All patients received SOC information about apixaban treatment from the investigator and the standard patient information leaflet and information card, according to the usual practice at each study center. Patients assigned to the additional educational program also received (1) a patient education booklet explaining NVAF and anticoagulant treatment for stroke prevention; (2) one or more of the reminder tools (chosen at the patient’s discretion): key ring, short message service alert on mobile phone, or smartphone application; and (3) access to a virtual clinic organized at the country level, utilizing staff from an existing anticoagulant clinic (virtual clinic locations listed in ESM 3). Patients were called by the virtual clinic within 1 week of randomization to ensure they had correctly understood the disease, rationale for anticoagulant treatment, and importance of adherence. They were also given general information and advice regarding anticoagulant treatment, information on symptoms of bleeding or thromboembolic events, and a toll-free number for further questions. Follow-up calls to reinforce the importance of adherence and provide additional advice (if needed) occurred 10–20 days after the first call and monthly thereafter. Patients could call the virtual clinic as often as needed. All information was provided using the official local language(s). After randomization, five visits were scheduled during the study (weeks 4, 12, 24, 36, and 48; Table 1 in the ESM).
The primary outcome was implementation adherence of the dosing regimen (the proportion of days adhering to the prescribed regimen) at 24 weeks, assessed using an EMD, Helping Hand® (WestRock Switzerland Ltd., Sion, Switzerland), an established monitoring device previously utilized in adherence studies [21,22,23,24]. This study used the basic model (model number: 1110-01), which had no display or reminder function to enhance implementation (see Fig. 1 in the ESM). The EMD was operated by inserting commercial blister packs into the device, which then electronically recorded every time the blister was removed (date and time). It was assumed that a single dose of study medication was administered every time the blister pack was removed. Sites uploaded data from the device at every study visit, but investigators and patients remained blinded to the data. The secondary outcome of the study was implementation adherence to the dosing regimen at 48 weeks. Days of adherent and non-adherent implementation were defined as follows:
Day of adherent implementation: 24-h window during which
the treatment was taken twice daily as prescribed (one tablet two times daily)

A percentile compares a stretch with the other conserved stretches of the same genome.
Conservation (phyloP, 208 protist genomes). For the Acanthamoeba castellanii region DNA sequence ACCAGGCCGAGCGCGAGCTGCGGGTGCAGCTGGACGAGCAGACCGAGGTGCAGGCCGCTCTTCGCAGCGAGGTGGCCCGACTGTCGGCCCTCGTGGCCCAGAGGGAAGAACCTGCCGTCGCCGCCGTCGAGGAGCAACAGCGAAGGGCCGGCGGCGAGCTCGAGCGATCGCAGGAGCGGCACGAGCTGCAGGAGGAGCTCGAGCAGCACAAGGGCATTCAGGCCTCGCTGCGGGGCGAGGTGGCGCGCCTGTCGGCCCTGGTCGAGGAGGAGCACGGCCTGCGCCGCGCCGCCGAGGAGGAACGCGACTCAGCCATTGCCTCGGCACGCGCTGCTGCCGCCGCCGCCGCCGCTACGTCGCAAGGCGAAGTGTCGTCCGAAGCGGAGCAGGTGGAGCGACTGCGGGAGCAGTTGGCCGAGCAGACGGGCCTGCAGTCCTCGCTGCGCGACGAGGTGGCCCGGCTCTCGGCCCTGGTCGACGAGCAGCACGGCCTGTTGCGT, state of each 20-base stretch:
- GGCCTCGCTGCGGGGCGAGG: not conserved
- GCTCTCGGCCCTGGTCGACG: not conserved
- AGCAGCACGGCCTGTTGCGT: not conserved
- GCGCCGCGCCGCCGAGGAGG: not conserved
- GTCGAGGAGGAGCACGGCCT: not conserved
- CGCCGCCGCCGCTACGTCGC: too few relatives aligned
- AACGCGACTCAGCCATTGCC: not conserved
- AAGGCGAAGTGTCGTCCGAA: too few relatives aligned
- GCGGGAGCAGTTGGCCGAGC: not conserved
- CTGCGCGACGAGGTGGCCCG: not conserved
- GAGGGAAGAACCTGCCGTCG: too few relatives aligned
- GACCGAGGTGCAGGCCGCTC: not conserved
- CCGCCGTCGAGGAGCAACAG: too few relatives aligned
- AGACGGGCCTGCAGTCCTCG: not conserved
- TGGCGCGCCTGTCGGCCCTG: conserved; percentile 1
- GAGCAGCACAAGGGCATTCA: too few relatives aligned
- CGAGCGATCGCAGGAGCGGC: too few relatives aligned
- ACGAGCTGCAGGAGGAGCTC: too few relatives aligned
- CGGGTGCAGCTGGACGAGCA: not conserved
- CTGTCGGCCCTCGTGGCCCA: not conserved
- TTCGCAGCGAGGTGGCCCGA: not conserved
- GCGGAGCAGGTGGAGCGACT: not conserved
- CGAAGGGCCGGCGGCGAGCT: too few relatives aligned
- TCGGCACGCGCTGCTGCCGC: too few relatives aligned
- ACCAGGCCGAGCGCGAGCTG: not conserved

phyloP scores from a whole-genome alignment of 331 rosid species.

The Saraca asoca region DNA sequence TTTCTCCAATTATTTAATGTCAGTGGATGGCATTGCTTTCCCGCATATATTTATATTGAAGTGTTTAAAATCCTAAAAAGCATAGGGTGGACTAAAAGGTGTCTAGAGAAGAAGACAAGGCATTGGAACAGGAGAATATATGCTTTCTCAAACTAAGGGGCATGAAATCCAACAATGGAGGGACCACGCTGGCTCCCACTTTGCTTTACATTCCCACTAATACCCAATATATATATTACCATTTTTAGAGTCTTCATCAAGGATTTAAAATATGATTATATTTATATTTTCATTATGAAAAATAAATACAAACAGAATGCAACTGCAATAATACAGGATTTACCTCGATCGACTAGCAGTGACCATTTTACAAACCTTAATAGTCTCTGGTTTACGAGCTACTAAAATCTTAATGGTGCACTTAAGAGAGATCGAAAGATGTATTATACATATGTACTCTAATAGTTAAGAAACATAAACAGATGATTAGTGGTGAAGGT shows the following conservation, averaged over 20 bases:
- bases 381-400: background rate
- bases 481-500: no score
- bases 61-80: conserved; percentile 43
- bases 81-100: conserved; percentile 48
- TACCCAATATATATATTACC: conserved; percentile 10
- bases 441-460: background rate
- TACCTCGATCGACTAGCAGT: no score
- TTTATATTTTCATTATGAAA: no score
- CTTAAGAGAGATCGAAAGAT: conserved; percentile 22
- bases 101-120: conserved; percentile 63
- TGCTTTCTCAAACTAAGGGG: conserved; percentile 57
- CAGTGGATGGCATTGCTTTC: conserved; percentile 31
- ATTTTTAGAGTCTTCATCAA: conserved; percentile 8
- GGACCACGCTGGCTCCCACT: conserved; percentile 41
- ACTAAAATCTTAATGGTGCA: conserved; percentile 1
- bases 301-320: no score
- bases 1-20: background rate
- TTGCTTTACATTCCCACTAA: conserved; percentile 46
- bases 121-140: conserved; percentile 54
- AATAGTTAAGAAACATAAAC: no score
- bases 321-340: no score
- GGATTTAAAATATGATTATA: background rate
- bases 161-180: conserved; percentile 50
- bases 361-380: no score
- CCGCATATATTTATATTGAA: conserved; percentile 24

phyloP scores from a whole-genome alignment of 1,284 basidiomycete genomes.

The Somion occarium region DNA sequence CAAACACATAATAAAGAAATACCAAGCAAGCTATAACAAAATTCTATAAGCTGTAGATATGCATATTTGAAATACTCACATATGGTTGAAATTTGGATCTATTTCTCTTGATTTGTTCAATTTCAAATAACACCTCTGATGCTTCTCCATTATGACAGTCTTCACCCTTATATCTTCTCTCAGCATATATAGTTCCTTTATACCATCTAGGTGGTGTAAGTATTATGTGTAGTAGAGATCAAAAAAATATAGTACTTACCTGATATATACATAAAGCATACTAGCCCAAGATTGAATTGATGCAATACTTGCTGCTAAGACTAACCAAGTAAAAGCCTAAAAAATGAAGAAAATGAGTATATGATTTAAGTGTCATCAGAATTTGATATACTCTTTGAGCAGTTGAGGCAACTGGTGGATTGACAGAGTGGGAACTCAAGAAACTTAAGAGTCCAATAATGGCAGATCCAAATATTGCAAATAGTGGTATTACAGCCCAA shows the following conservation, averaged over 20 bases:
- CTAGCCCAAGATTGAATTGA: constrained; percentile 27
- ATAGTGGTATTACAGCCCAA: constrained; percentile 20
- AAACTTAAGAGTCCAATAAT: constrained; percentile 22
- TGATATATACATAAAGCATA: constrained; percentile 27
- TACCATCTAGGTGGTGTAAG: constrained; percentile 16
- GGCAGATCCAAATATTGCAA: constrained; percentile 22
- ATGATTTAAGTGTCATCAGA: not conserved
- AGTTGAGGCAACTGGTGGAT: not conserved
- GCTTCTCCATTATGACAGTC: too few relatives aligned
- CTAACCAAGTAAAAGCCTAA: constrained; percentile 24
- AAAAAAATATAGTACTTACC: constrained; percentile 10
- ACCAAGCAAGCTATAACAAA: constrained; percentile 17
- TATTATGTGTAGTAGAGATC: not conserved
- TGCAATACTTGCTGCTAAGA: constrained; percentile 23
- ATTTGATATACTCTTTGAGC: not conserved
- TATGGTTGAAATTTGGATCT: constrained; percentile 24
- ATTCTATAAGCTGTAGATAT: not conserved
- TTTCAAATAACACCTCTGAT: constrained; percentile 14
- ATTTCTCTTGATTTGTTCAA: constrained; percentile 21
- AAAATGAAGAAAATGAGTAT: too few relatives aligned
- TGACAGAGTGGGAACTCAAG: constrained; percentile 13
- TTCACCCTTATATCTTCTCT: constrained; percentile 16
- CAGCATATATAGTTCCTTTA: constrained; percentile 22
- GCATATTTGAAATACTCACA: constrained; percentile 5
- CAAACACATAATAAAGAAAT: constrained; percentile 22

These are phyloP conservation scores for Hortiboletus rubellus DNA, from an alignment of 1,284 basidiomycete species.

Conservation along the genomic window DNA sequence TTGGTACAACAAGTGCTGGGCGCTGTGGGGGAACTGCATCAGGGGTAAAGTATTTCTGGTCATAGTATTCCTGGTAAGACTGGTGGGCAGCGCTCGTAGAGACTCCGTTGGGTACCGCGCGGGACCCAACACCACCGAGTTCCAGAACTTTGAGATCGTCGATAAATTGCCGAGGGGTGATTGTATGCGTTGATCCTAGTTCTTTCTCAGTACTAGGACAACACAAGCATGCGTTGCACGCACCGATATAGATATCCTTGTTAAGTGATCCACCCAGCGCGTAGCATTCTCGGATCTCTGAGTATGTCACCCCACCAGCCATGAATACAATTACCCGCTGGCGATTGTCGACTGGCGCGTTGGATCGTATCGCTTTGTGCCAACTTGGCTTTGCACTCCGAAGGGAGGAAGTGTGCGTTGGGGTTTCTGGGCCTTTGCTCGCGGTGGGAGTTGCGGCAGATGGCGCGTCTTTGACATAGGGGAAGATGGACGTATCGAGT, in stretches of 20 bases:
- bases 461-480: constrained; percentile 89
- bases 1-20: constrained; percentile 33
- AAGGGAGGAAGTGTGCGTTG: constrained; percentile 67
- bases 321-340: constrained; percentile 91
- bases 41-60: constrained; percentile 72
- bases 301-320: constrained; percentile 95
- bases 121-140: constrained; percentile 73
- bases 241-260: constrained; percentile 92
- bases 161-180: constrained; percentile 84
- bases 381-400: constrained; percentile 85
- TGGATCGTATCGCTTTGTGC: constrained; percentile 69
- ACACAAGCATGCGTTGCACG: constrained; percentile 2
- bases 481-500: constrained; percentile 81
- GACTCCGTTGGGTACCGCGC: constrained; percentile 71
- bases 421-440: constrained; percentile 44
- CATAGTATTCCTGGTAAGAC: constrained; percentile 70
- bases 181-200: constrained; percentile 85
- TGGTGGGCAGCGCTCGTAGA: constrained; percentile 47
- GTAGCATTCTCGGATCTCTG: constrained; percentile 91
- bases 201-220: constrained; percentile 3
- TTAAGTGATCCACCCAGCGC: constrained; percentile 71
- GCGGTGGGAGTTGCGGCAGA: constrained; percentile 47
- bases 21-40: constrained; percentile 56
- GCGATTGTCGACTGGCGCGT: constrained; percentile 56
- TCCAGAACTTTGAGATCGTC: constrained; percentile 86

only one isolated tablet was missed in 24 h, and no tablet was missed the previous day or the day after) (see exception below).
Day of non-adherent implementation: 24-h window during which
two consecutive tablets within 24 h were missed
one tablet was missed for several consecutive days, with the first day considered a day of adherent implementation
one tablet was missed on alternate days, every second day with a missed tablet constituting a day of non-adherent implementation.
The details on how adherence units were calculated can be found in the submitted statistical analysis plan (ESM, Sect. 8.4.2). Thus, the primary outcome is a measure of the optimality of medication intake and reflects both implementation and persistence, with any non-persistent period corresponding to non-adherent days. Other study objectives included percentage of “persistent” patients (i.e., patients who temporarily, but not permanently, discontinued their treatment regimen at the discretion of the investigator) and evaluation of the effect of the educational program on clinical outcomes (death, myocardial infarction, stroke, transient ischemic attack or SE, venous thromboembolism, major bleeding [non-fatal] or clinically relevant non-major bleeding, and fatal bleeding). Bleeding events were defined according to the International Society on Thrombosis and Haemostasis criteria (ESM 4). All ischemic, hemorrhagic events and deaths were adjudicated by an independent committee (ESM 2) who were blinded to patients’ study group.
The study had 85% power to detect a between-group difference of 4% in the percentage of days with a correct execution of the dosing regimen during 24 weeks, assuming an intra-group SD of 21.1%. Anticipating a dropout rate of 10%, 1112 patients, 556 per group, were needed to obtain a sample size of approximately 1000 evaluable patients (primary outcome analysis).